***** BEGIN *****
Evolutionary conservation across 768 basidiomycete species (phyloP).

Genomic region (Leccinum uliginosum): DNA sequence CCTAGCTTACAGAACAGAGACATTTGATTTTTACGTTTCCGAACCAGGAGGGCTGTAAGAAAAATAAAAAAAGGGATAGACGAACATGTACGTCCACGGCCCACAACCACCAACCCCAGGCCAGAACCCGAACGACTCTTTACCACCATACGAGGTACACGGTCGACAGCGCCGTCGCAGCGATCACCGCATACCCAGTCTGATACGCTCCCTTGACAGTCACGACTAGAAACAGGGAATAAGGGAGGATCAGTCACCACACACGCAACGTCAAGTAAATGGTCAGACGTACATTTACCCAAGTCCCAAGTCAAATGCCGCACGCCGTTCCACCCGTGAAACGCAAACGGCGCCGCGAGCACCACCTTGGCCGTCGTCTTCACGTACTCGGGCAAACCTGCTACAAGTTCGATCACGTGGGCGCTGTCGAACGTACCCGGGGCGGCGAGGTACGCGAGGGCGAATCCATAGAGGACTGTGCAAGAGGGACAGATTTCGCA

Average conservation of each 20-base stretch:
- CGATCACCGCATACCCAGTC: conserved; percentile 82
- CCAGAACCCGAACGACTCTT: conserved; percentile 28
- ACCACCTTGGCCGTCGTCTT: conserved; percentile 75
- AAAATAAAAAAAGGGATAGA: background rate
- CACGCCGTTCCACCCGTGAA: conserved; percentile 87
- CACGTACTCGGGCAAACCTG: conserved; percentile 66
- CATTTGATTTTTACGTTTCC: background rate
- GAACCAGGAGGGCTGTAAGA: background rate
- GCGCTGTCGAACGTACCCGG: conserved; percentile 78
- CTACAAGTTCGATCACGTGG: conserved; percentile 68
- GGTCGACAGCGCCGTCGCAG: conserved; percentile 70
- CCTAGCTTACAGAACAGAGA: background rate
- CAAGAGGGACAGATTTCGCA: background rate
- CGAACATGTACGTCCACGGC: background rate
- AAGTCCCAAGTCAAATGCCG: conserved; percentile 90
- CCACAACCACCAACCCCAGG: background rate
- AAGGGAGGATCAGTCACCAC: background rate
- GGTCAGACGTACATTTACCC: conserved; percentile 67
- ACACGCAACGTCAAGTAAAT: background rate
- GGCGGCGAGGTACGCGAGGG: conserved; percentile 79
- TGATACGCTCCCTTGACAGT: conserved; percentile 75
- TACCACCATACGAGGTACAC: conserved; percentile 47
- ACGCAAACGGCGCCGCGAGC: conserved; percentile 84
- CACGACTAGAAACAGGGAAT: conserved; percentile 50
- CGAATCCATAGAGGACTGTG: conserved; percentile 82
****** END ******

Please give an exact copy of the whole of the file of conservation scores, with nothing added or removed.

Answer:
Evolutionary conservation across 768 basidiomycete species (phyloP).

Genomic region (Leccinum uliginosum): DNA sequence CCTAGCTTACAGAACAGAGACATTTGATTTTTACGTTTCCGAACCAGGAGGGCTGTAAGAAAAATAAAAAAAGGGATAGACGAACATGTACGTCCACGGCCCACAACCACCAACCCCAGGCCAGAACCCGAACGACTCTTTACCACCATACGAGGTACACGGTCGACAGCGCCGTCGCAGCGATCACCGCATACCCAGTCTGATACGCTCCCTTGACAGTCACGACTAGAAACAGGGAATAAGGGAGGATCAGTCACCACACACGCAACGTCAAGTAAATGGTCAGACGTACATTTACCCAAGTCCCAAGTCAAATGCCGCACGCCGTTCCACCCGTGAAACGCAAACGGCGCCGCGAGCACCACCTTGGCCGTCGTCTTCACGTACTCGGGCAAACCTGCTACAAGTTCGATCACGTGGGCGCTGTCGAACGTACCCGGGGCGGCGAGGTACGCGAGGGCGAATCCATAGAGGACTGTGCAAGAGGGACAGATTTCGCA

Average conservation of each 20-base stretch:
- CGATCACCGCATACCCAGTC: conserved; percentile 82
- CCAGAACCCGAACGACTCTT: conserved; percentile 28
- ACCACCTTGGCCGTCGTCTT: conserved; percentile 75
- AAAATAAAAAAAGGGATAGA: background rate
- CACGCCGTTCCACCCGTGAA: conserved; percentile 87
- CACGTACTCGGGCAAACCTG: conserved; percentile 66
- CATTTGATTTTTACGTTTCC: background rate
- GAACCAGGAGGGCTGTAAGA: background rate
- GCGCTGTCGAACGTACCCGG: conserved; percentile 78
- CTACAAGTTCGATCACGTGG: conserved; percentile 68
- GGTCGACAGCGCCGTCGCAG: conserved; percentile 70
- CCTAGCTTACAGAACAGAGA: background rate
- CAAGAGGGACAGATTTCGCA: background rate
- CGAACATGTACGTCCACGGC: background rate
- AAGTCCCAAGTCAAATGCCG: conserved; percentile 90
- CCACAACCACCAACCCCAGG: background rate
- AAGGGAGGATCAGTCACCAC: background rate
- GGTCAGACGTACATTTACCC: conserved; percentile 67
- ACACGCAACGTCAAGTAAAT: background rate
- GGCGGCGAGGTACGCGAGGG: conserved; percentile 79
- TGATACGCTCCCTTGACAGT: conserved; percentile 75
- TACCACCATACGAGGTACAC: conserved; percentile 47
- ACGCAAACGGCGCCGCGAGC: conserved; percentile 84
- CACGACTAGAAACAGGGAAT: conserved; percentile 50
- CGAATCCATAGAGGACTGTG: conserved; percentile 82